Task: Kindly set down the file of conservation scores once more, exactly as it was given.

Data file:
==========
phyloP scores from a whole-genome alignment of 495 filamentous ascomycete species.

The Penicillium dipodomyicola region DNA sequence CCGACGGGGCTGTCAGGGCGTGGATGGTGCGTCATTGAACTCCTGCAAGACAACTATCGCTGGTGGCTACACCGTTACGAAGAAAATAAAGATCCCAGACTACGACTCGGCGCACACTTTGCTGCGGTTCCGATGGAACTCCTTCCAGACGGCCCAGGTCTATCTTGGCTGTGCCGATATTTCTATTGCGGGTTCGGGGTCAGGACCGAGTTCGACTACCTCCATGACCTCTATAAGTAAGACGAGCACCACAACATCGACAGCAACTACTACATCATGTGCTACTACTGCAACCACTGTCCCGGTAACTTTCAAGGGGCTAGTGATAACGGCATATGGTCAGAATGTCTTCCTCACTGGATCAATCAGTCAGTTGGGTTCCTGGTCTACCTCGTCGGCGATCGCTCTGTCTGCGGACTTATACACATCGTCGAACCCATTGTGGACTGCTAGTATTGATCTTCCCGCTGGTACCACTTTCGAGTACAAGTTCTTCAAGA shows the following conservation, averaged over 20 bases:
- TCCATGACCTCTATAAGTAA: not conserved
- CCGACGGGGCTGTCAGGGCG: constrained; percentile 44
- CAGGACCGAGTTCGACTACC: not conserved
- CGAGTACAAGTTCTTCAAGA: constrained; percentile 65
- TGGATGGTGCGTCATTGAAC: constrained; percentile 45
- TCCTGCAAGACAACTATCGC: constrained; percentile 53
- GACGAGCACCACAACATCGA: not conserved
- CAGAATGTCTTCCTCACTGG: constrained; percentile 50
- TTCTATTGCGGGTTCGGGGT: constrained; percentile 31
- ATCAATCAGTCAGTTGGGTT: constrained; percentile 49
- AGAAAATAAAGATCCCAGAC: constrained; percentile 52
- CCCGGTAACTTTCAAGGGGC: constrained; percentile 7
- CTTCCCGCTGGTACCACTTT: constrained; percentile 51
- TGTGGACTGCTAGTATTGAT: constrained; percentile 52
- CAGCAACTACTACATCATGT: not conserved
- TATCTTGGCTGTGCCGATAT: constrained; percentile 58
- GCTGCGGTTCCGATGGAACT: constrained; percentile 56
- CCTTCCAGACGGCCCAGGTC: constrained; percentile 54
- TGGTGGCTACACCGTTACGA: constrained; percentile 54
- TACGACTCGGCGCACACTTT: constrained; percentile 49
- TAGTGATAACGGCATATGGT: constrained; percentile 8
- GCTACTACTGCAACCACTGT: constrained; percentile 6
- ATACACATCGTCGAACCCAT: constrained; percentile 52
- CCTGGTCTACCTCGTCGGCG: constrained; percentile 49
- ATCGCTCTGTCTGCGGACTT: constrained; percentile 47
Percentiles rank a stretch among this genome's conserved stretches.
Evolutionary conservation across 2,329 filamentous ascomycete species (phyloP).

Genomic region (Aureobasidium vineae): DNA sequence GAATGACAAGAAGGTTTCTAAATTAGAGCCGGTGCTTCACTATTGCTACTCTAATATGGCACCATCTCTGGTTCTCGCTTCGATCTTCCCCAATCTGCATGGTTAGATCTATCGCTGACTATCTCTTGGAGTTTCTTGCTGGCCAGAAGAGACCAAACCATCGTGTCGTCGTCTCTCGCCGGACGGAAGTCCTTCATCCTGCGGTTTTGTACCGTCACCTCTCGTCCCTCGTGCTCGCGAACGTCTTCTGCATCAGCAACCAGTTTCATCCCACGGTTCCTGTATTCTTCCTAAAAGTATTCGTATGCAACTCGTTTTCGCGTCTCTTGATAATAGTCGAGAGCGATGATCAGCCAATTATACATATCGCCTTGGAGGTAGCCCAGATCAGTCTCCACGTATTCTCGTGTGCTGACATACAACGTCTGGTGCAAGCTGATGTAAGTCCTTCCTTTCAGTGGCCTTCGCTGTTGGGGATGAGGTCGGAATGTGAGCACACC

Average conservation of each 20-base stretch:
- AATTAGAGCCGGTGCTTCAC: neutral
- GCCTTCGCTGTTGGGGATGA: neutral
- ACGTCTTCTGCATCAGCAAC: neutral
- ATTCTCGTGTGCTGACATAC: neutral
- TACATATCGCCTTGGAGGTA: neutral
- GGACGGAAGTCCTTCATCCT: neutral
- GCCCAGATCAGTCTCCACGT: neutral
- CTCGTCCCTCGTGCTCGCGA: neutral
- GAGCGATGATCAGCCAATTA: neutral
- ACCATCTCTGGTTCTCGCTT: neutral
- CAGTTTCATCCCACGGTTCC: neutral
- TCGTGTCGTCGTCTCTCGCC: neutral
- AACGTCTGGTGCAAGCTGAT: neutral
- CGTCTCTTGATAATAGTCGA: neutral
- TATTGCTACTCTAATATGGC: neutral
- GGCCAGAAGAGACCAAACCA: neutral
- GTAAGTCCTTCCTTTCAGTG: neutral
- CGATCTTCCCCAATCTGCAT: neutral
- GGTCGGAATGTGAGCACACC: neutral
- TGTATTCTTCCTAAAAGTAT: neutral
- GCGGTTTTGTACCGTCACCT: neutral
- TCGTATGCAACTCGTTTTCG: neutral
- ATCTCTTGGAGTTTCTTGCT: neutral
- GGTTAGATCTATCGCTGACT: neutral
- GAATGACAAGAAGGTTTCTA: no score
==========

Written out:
phyloP scores from a whole-genome alignment of 495 filamentous ascomycete species.

The Penicillium dipodomyicola region DNA sequence CCGACGGGGCTGTCAGGGCGTGGATGGTGCGTCATTGAACTCCTGCAAGACAACTATCGCTGGTGGCTACACCGTTACGAAGAAAATAAAGATCCCAGACTACGACTCGGCGCACACTTTGCTGCGGTTCCGATGGAACTCCTTCCAGACGGCCCAGGTCTATCTTGGCTGTGCCGATATTTCTATTGCGGGTTCGGGGTCAGGACCGAGTTCGACTACCTCCATGACCTCTATAAGTAAGACGAGCACCACAACATCGACAGCAACTACTACATCATGTGCTACTACTGCAACCACTGTCCCGGTAACTTTCAAGGGGCTAGTGATAACGGCATATGGTCAGAATGTCTTCCTCACTGGATCAATCAGTCAGTTGGGTTCCTGGTCTACCTCGTCGGCGATCGCTCTGTCTGCGGACTTATACACATCGTCGAACCCATTGTGGACTGCTAGTATTGATCTTCCCGCTGGTACCACTTTCGAGTACAAGTTCTTCAAGA shows the following conservation, averaged over 20 bases:
- TCCATGACCTCTATAAGTAA: not conserved
- CCGACGGGGCTGTCAGGGCG: constrained; percentile 44
- CAGGACCGAGTTCGACTACC: not conserved
- CGAGTACAAGTTCTTCAAGA: constrained; percentile 65
- TGGATGGTGCGTCATTGAAC: constrained; percentile 45
- TCCTGCAAGACAACTATCGC: constrained; percentile 53
- GACGAGCACCACAACATCGA: not conserved
- CAGAATGTCTTCCTCACTGG: constrained; percentile 50
- TTCTATTGCGGGTTCGGGGT: constrained; percentile 31
- ATCAATCAGTCAGTTGGGTT: constrained; percentile 49
- AGAAAATAAAGATCCCAGAC: constrained; percentile 52
- CCCGGTAACTTTCAAGGGGC: constrained; percentile 7
- CTTCCCGCTGGTACCACTTT: constrained; percentile 51
- TGTGGACTGCTAGTATTGAT: constrained; percentile 52
- CAGCAACTACTACATCATGT: not conserved
- TATCTTGGCTGTGCCGATAT: constrained; percentile 58
- GCTGCGGTTCCGATGGAACT: constrained; percentile 56
- CCTTCCAGACGGCCCAGGTC: constrained; percentile 54
- TGGTGGCTACACCGTTACGA: constrained; percentile 54
- TACGACTCGGCGCACACTTT: constrained; percentile 49
- TAGTGATAACGGCATATGGT: constrained; percentile 8
- GCTACTACTGCAACCACTGT: constrained; percentile 6
- ATACACATCGTCGAACCCAT: constrained; percentile 52
- CCTGGTCTACCTCGTCGGCG: constrained; percentile 49
- ATCGCTCTGTCTGCGGACTT: constrained; percentile 47
Percentiles rank a stretch among this genome's conserved stretches.
Evolutionary conservation across 2,329 filamentous ascomycete species (phyloP).

Genomic region (Aureobasidium vineae): DNA sequence GAATGACAAGAAGGTTTCTAAATTAGAGCCGGTGCTTCACTATTGCTACTCTAATATGGCACCATCTCTGGTTCTCGCTTCGATCTTCCCCAATCTGCATGGTTAGATCTATCGCTGACTATCTCTTGGAGTTTCTTGCTGGCCAGAAGAGACCAAACCATCGTGTCGTCGTCTCTCGCCGGACGGAAGTCCTTCATCCTGCGGTTTTGTACCGTCACCTCTCGTCCCTCGTGCTCGCGAACGTCTTCTGCATCAGCAACCAGTTTCATCCCACGGTTCCTGTATTCTTCCTAAAAGTATTCGTATGCAACTCGTTTTCGCGTCTCTTGATAATAGTCGAGAGCGATGATCAGCCAATTATACATATCGCCTTGGAGGTAGCCCAGATCAGTCTCCACGTATTCTCGTGTGCTGACATACAACGTCTGGTGCAAGCTGATGTAAGTCCTTCCTTTCAGTGGCCTTCGCTGTTGGGGATGAGGTCGGAATGTGAGCACACC

Average conservation of each 20-base stretch:
- AATTAGAGCCGGTGCTTCAC: neutral
- GCCTTCGCTGTTGGGGATGA: neutral
- ACGTCTTCTGCATCAGCAAC: neutral
- ATTCTCGTGTGCTGACATAC: neutral
- TACATATCGCCTTGGAGGTA: neutral
- GGACGGAAGTCCTTCATCCT: neutral
- GCCCAGATCAGTCTCCACGT: neutral
- CTCGTCCCTCGTGCTCGCGA: neutral
- GAGCGATGATCAGCCAATTA: neutral
- ACCATCTCTGGTTCTCGCTT: neutral
- CAGTTTCATCCCACGGTTCC: neutral
- TCGTGTCGTCGTCTCTCGCC: neutral
- AACGTCTGGTGCAAGCTGAT: neutral
- CGTCTCTTGATAATAGTCGA: neutral
- TATTGCTACTCTAATATGGC: neutral
- GGCCAGAAGAGACCAAACCA: neutral
- GTAAGTCCTTCCTTTCAGTG: neutral
- CGATCTTCCCCAATCTGCAT: neutral
- GGTCGGAATGTGAGCACACC: neutral
- TGTATTCTTCCTAAAAGTAT: neutral
- GCGGTTTTGTACCGTCACCT: neutral
- TCGTATGCAACTCGTTTTCG: neutral
- ATCTCTTGGAGTTTCTTGCT: neutral
- GGTTAGATCTATCGCTGACT: neutral
- GAATGACAAGAAGGTTTCTA: no score